Do You Need To Take Vitamin D Supplement (Even When You Live In A Tropical Climate)?


Published: March 8, 2016

These days, most people have heard of vitamin D either from family or friends or in the media. It appears to be one of the most widely discussed vitamins currently. This is understandable as it is associated with so many bodily functions and linked to the prevention of many illnesses. We all have so many questions surrounding this ‘hot’ vitamin so here are some answers to the common ones.

Can I be deficient in vitamin D in a hot climate?

Living in a hot or tropical climate, where the sun shines most days, one would expect our vitamin D levels to be normal. Research, unfortunately, suggests that’s not the case. Insufficient levels are common and appear more so in children.

A combination of our culture of covering up the whole body with clothes and the need to preserve our skin’s complexion means most women do not expose much part of their skin to the sun, the main source of the type of vitamin D the body requires to work at its optimum.

Protecting our skin from the sun is important — it prevents skin aging and helps it maintain its elasticity and complexion. However, this should be done in moderation. For optimal vitamin D levels from the sun, we need about 30 minutes of sun exposure  — limbs and face — daily.

Research suggests you can use sunscreen and still absorb some vitamin D. This provides skin protection while getting some vitamin D. The darker your skin is, the more sun exposure you need to absorb enough vitamin D.

People living in a cold climate are unlikely to absorb any vitamin D in the winter months from the sun even on a sunny day. The recommendation is to take a regulated supplement especially in the autumn/winter. Good amounts of calcium in the diet is also important and can be attained from foods such as dairy, green leafy vegetables like spinach and nuts such as almonds.

How do I know if I am low in vitamin D?

The most common way people find out they are low in Vitamin D is by doing a blood test. This is usually arranged by your health care professional if you have symptoms such as general aches or pains, your muscles feel weak or you have a specific pain in your back, joint or bones.

Some people feel generally tired and lethargic when their levels are low. They may notice changes in the shape of their hands or feet or knees. Children, especially if very low in vitamin D, can develop bow knees and a condition called rickets, the end result of severe vitamin D deficiency. In adults, this is called osteomalacia. It is therefore vital to get checked out should you have these problems.


Are there any long-term problems with low vitamin D?

Once bone changes have happened and are obvious to you, it can be difficult for these to be reversed even with vitamin D replacement. Also if you have been told your bones are already thinned out for other reasons (a condition called osteoporosis), having a low vitamin D can make this worse and result in fractures from minor accidents.

Low vitamin D has been implicated in so many conditions and while it may be the cause of some of them, current research suggests an association with many others. These include chronic conditions such as asthma and cancer.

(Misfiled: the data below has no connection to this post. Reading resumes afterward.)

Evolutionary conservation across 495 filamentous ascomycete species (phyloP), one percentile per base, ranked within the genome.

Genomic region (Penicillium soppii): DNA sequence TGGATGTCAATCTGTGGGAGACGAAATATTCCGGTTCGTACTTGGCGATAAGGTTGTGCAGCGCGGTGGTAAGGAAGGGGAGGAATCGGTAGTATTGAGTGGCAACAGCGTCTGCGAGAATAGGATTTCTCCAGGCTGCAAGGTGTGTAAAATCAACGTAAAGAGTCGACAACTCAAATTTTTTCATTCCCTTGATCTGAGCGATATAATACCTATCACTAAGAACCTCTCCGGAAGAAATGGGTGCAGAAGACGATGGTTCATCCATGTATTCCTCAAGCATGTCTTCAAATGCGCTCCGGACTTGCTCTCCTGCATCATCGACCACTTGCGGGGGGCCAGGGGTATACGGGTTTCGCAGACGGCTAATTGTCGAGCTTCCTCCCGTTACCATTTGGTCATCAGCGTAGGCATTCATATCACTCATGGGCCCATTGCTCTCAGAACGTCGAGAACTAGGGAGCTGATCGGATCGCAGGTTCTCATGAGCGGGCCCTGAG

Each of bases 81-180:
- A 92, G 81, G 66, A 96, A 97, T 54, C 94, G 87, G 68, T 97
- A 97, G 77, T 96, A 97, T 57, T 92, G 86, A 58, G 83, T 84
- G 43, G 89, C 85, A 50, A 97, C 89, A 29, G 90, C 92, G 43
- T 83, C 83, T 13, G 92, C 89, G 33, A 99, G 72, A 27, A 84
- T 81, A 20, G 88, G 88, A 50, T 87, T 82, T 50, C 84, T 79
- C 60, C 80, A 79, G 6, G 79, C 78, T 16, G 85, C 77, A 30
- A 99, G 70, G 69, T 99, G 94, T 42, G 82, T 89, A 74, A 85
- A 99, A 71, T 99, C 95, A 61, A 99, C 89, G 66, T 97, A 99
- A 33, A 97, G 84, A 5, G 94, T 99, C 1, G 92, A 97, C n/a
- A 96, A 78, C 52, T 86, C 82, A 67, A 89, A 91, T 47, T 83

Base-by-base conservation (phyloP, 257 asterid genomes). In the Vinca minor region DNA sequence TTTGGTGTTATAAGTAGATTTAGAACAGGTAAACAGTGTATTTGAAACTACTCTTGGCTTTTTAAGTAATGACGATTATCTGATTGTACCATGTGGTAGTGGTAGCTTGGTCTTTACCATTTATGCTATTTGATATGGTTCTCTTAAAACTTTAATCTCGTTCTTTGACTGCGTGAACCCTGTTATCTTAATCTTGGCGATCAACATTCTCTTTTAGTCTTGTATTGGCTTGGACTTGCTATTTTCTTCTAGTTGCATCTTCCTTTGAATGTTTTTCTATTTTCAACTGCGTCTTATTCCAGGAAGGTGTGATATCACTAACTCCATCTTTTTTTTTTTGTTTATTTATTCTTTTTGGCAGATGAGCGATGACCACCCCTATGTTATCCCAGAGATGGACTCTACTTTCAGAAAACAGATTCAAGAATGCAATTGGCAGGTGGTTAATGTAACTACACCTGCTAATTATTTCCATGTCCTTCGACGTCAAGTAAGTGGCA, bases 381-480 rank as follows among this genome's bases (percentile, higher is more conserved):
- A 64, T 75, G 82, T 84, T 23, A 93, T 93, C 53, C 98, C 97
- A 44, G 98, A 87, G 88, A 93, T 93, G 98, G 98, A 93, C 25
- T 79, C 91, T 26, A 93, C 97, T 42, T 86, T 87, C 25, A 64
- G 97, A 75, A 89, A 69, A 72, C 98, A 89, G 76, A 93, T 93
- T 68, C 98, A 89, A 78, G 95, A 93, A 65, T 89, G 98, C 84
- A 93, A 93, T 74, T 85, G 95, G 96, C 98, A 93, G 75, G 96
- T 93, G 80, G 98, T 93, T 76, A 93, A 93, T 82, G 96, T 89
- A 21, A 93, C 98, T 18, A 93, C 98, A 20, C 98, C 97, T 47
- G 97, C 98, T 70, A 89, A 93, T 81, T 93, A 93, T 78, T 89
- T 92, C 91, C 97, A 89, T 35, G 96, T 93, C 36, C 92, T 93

Should I take a Vitamin D supplement and which one?


If you live in a hot climate and are unable to experience the recommended sun exposure, taking a supplement is advisable. Having a good diet with adequate amounts of calcium is also required as vitamin D principally helps the absorption of calcium to our bones and tissues.

The type of vitamin D taken appears to be important if you want to achieve the best level. Studies have shown that taking it in the form of vitamin D3 gives better levels than any other forms. This is the form we absorb from the sun.

Some people may have problems absorbing vitamin D through the gut especially if they have other conditions such as gluten sensitivity or too much bacteria in their bowels. Discussing this with your doctor is therefore advisable. If you are given a high dose supplement based on your blood levels, it is worth having a calcium check within a few weeks of starting it to make sure your level isn’t too high.

After this, the recommendation is to check your levels between 3 to 6 months depending on your specific condition.

Can I get vitamin D from my diet?


There are various food sources of vitamin D, however the sun is best. Food sources include oily fish such as sardines, nuts such as almonds. Many people of African descent do not digest lactose (dairy) well and may be low in calcium if they don’t have other calcium rich foods in their diet.

In general, eating a good diet with nuts, fish and lots of green leafy vegetables should improve calcium levels. Having this regularly should help with improving the levels of both calcium and vitamin D. It’s worth mentioning too that some foods such as cereals come fortified with vitamin D.

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About Dr. Deyo Famuboni

Dr. Deyo Famuboni is a UK trained GP working in London with over ten years' medical experience in the NHS and private services. She is a clinical advisor at the Royal College of General Practitioners and has an avid interest in health and nutrition. Passionate about living a healthy lifestyle, she ensures she has balanced meals and exercises regularly, as this is very important to the well-being of women.

Follow her on Twitter @doctordeyo and Instagram @deyof. You may also check her out via

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